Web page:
Too often, Howard Blackson hears that "if we just get the ground floor right" then all will be fine. While obviously a good start, and one that addresses the most immediate of pedestrian interests, Blackson argues that this line of thinking ultimately allows, even incentivizes, buildings poorly designed above the first floor, thereby marginalizing the complete urban experience.
Referencing his hometown of San Diego, Blackson stresses that:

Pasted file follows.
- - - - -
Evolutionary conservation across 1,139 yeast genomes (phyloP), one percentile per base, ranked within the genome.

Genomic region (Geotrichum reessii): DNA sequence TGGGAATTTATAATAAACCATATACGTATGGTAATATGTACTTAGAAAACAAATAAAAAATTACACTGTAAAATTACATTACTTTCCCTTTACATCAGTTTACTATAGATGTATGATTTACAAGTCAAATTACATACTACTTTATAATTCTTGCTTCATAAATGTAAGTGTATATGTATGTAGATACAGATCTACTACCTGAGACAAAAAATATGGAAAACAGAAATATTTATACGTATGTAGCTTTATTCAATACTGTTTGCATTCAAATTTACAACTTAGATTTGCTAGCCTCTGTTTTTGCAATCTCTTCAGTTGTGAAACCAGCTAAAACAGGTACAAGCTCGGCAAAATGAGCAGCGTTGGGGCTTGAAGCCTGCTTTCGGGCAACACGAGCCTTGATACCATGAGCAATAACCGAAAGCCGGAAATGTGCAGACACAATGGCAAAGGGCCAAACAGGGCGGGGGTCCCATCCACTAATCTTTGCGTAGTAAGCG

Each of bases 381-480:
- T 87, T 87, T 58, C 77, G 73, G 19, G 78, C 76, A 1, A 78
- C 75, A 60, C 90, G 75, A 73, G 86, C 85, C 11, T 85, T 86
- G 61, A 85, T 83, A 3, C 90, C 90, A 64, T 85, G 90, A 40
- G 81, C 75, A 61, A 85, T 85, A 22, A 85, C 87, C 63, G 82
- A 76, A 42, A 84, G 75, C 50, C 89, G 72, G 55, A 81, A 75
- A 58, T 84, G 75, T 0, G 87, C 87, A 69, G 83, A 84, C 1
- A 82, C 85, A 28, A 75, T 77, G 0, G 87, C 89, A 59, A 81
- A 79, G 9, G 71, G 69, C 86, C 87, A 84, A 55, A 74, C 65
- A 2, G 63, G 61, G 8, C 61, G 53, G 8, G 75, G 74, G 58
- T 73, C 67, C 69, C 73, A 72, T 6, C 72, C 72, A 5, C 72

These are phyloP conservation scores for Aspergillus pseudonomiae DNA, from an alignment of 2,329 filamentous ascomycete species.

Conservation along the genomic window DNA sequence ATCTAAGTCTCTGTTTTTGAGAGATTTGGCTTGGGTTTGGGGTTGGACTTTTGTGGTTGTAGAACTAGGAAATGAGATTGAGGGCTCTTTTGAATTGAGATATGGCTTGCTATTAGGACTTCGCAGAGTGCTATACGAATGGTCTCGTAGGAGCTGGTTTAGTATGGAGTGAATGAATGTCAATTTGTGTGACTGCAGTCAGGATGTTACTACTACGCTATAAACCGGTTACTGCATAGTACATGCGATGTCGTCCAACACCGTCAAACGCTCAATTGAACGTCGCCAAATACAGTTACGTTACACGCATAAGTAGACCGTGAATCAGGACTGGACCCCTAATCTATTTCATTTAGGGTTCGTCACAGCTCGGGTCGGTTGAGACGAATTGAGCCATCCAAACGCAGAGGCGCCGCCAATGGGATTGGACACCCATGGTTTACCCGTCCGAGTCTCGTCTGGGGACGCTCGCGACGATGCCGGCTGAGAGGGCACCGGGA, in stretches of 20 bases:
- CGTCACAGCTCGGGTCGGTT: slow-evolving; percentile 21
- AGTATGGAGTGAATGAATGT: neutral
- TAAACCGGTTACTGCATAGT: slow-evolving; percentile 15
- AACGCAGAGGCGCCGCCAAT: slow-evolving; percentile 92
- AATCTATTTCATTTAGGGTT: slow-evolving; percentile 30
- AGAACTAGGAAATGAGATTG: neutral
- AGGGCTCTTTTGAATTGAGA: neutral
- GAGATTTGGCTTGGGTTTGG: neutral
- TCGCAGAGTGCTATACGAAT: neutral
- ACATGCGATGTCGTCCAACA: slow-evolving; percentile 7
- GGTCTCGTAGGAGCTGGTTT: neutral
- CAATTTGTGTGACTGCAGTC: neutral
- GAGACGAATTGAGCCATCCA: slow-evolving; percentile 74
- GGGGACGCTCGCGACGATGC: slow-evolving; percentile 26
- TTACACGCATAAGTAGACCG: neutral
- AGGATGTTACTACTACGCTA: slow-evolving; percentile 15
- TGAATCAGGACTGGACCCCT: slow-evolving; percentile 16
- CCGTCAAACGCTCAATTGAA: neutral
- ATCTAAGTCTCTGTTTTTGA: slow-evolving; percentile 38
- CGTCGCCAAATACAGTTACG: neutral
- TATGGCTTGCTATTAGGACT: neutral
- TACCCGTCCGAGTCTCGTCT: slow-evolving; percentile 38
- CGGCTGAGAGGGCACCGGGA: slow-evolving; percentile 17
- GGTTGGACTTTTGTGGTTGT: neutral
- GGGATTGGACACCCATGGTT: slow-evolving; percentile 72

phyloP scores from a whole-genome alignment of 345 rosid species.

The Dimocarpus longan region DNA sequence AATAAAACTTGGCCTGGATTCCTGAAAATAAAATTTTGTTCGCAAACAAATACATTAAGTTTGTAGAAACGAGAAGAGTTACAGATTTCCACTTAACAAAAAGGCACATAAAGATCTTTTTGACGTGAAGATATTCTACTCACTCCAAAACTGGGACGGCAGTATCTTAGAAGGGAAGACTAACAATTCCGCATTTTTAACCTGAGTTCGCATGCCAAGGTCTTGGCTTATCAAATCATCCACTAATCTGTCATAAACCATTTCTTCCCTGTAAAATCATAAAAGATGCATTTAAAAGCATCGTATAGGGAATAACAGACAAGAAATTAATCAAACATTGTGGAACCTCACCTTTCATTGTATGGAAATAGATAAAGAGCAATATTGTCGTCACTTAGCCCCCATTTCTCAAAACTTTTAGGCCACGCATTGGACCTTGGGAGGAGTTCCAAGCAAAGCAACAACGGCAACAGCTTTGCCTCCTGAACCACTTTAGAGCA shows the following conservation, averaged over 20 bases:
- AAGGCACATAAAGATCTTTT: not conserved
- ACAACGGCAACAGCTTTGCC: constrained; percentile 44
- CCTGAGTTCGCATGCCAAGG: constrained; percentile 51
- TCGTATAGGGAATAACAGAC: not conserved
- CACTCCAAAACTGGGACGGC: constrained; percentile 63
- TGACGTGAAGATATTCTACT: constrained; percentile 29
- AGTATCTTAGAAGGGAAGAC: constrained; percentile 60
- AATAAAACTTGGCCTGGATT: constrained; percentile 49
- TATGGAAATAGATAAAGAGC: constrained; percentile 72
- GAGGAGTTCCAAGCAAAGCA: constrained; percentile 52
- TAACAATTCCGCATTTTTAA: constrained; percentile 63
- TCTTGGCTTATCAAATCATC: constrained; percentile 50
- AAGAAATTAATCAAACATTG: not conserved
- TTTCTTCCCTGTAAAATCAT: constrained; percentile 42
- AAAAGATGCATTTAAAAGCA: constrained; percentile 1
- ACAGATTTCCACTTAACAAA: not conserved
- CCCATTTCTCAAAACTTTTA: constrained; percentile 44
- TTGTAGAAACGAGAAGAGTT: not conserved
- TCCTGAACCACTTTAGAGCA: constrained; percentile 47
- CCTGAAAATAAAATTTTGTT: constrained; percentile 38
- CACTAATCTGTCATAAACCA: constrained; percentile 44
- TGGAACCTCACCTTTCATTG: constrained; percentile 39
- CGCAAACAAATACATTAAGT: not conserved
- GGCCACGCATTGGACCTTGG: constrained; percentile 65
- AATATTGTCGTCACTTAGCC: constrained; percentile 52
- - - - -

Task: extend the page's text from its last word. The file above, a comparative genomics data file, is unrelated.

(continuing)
The interior of the block is not throw-away space. It's another vital realm where urbanism occurs and, traditionally, has contained spaces where people live, play, work and relax. While we may never achieve a New Orleans' mid-block courtyard pattern, our regulations should foster a greater diversity of building types - not just towers and full-block buildings, but also the more organic perimeter or liner block buildings with courts and stepbacks interior to the block.
Thanks to Scott Doyon